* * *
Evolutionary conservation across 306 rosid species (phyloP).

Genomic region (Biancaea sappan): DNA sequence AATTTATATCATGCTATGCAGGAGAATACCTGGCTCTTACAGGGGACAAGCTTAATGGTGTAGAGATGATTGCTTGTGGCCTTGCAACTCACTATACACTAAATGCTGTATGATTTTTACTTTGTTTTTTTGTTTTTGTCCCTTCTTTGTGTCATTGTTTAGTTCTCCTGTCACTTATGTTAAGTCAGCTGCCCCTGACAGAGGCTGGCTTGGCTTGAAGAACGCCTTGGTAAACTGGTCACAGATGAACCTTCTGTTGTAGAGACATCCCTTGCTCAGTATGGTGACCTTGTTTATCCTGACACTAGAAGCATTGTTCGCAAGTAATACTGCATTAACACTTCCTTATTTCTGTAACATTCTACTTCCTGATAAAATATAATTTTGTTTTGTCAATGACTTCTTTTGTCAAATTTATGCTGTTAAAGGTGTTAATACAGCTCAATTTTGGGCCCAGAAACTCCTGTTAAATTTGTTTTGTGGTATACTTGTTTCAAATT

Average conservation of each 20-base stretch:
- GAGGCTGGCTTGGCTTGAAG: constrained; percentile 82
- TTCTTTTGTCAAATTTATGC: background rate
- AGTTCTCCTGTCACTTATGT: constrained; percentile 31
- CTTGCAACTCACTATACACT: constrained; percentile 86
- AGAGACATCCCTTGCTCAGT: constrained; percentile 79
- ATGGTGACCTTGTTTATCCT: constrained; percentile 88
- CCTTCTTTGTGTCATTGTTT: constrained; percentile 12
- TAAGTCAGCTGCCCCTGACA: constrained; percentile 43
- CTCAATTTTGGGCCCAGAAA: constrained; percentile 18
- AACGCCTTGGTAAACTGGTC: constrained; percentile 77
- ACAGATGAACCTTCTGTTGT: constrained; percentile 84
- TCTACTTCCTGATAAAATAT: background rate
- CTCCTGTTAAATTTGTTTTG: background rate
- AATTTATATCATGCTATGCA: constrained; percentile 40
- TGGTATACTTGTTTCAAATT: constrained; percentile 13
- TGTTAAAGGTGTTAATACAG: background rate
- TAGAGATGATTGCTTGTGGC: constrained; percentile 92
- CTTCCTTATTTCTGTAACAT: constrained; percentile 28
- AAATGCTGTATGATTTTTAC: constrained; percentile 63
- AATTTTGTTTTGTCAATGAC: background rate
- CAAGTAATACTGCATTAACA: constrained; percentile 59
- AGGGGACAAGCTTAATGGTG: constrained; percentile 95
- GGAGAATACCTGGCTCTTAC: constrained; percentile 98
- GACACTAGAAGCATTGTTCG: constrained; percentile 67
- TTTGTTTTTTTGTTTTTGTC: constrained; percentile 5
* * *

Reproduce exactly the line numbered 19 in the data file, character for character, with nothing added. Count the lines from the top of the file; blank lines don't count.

- TGTTAAAGGTGTTAATACAG: background rate